Japan’s Earthquake, Wikileaks and Journalism


Another week another wikileaks bombshell drop on the political establishment, this time in Japan. Apparently Japan’s government has been warn by IAEA about its nuclear plants two years ago. The Australian:

Recent earthquakes “have exceeded the design basis for some nuclear plants”, he told a meeting of the Nuclear Safety and Security Group of the Group of Eight countries. Moreover, safety guides for seismic activity had been revised only three times in the past 35 years, he added.

The information was recorded in a US diplomatic cable and comes to us courtesy of WikiLeaks. So do other cables, including one two years ago in which American officials described Tomihiro Taniguchi, a senior IAEA nuclear safety official and former head of the Japanese agency responsible for nuclear plant security following earthquakes, as “a weak manager and advocate, particularly with respect to confronting Japan’s own safety practices”. A few months earlier, Japanese MP Taro Kono told US diplomats the government was covering up nuclear accidents and obscuring the true costs and problems associated with the nuclear industry. The following year, the government reversed a court ruling that a nuclear plant in western Japan had to be closed because it could withstand an earthquake of only 6.5 magnitude.

Unfortunately, all this information, including the original cables, was released only this week [March 15 ], through The Daily Telegraph [Link] and The Guardian newspapers in Britain.

Why were these information released 4 days after the Earthquake and not earlier? Consider that the first batches of leaked US diplomatic cable were published at the end of November 2010. Why has so few Japan related cables been published, when Embassy Tokyo is the forth largest source of all leaks cables? Because, Wikileaks initial primary media partners, The Guardian, La Monde, El País, Der Spiegel and The New York Times were mainly publishing cables of interest to their primary readers. In the words of Ian Katz, the deputy editor of The Guardian, “We didn’t see much of international interest in them, which is why we haven’t run anything — or anything much. WikiLeaks is beginning to make regional packages of cables available to media partners in different countries now.” (source).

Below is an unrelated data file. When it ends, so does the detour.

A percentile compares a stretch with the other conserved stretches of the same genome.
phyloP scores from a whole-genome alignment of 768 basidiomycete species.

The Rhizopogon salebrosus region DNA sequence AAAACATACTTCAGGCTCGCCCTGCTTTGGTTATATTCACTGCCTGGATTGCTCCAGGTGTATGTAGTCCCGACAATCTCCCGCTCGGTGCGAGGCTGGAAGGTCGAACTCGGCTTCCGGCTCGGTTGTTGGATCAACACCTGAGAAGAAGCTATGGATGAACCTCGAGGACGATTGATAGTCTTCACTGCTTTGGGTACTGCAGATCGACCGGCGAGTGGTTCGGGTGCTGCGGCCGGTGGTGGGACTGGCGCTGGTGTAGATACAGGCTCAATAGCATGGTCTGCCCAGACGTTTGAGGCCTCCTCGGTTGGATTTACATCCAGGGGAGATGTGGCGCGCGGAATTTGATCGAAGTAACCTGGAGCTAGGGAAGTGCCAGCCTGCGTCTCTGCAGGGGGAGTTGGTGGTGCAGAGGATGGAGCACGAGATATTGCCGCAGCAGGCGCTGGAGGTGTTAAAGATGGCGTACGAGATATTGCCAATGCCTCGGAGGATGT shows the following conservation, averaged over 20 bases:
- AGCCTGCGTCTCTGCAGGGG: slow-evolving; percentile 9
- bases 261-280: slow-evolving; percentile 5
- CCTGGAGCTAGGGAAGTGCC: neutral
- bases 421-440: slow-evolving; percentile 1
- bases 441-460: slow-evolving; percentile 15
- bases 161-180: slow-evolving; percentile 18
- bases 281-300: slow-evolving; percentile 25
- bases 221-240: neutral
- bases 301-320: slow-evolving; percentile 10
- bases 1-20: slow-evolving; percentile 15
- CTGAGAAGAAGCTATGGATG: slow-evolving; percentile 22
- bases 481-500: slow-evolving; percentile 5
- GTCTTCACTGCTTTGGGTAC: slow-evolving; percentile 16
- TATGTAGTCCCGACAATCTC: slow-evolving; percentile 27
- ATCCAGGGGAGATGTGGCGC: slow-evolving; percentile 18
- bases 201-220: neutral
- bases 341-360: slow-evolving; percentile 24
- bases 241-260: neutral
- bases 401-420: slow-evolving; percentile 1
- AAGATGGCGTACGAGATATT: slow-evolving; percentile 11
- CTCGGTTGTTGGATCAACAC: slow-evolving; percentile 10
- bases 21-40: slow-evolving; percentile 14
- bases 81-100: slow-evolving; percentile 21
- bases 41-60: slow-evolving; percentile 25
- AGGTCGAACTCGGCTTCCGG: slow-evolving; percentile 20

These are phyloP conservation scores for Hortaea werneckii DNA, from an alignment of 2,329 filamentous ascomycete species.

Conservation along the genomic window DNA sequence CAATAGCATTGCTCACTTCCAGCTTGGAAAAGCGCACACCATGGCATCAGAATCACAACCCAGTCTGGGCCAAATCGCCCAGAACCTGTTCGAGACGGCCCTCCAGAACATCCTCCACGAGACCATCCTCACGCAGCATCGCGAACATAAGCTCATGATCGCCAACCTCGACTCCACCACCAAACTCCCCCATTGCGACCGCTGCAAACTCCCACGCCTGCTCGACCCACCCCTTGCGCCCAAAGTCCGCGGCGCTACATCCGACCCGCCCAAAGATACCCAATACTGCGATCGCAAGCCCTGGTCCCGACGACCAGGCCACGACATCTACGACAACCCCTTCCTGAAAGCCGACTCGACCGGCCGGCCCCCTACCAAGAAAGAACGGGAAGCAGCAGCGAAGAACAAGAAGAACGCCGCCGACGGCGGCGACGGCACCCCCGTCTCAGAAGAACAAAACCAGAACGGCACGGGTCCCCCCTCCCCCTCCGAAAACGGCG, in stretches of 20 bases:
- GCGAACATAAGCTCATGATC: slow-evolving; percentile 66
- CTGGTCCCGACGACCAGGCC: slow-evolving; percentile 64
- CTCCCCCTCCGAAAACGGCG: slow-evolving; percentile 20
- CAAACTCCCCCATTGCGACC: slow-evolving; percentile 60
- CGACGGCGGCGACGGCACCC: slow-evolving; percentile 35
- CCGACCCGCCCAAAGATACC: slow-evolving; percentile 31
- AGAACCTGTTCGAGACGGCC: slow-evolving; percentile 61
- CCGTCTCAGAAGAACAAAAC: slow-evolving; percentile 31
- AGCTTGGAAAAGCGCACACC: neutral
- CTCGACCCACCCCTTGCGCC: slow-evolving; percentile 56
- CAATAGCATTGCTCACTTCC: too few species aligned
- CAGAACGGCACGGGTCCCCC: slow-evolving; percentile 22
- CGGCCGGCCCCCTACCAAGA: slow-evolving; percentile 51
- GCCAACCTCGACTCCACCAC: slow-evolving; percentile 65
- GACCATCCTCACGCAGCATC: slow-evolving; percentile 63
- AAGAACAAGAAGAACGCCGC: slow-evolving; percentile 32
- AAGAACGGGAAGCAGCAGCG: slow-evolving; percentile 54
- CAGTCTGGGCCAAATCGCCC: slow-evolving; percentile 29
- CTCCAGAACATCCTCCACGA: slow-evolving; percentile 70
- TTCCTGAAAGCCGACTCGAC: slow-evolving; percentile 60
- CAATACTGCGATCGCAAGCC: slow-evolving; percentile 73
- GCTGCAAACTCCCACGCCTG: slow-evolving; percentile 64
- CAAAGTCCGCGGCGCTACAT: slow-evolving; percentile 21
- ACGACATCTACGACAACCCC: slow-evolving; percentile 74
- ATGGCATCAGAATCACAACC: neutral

Yes, Wikileaks has beginning to seek out media partners in Japan, seemingly without success. The Japan Times reports:

Presumably hampered by the language barrier and the lack of local contacts, lawyers for the whistle-blower [Wikileaks] have contacted at least one well-known foreign journalist in Japan asking him to be their local broker. The Asahi Shimbun and The Japan Times claim not to have been approached. One unsubstantiated rumor circulating among Tokyo journalists is that the organization reached out to Japan’s most popular newspaper, the Yomiuri, perhaps unaware that its strictly hierarchical editorial structure and conservative politics might not make it the best launching pad for an anarchist-inspired project to topple power. Given the Yomiuri’s close ties with the Liberal Democratic Party, journalists there may anyway have been privy to many of the “secrets” buried inside the WikiLeaks cables. As one journalist for a rival newspaper speculates, “Because they’ve had information for so long about what the government was doing, perhaps they now have a conflict of interest.”

A former Yomiuri staffer attributes the “indifference” of the Japanese press to a simple cause: “Regrettably, basically Japanese press laziness,” says Tsutomu Yamaguchi, professor of journalism at Tokai University. But another Yomiuri veteran, speaking anonymously to The Japan Times, has a different interpretation: The senior editors at big papers have been given instruction not to court or approach WikiLeaks “because they do not approve of what Assange did.” That makes them no different, he says, from The Washington Post, Wall Street Journal or other U.S. publications that were offered access to the cables.

Could a partnership between WIkileak and a Japanese media organization made a difference on the current nuclear crisis? Possibly, but i doubt it. Cables related to politically explosive topics such as Okinawa, and Japan’s support of 2003 Iraq war would have been prioritized for publication. The nuclear crisis has happened, no cable can change that. Now, the more important question is, what else can we learn from unpublished cables that will shed light in government inadequacies? What else is the government hiding from us? What crisis can we avoid with more transparency in not just Japan’s government, but governments of every country?

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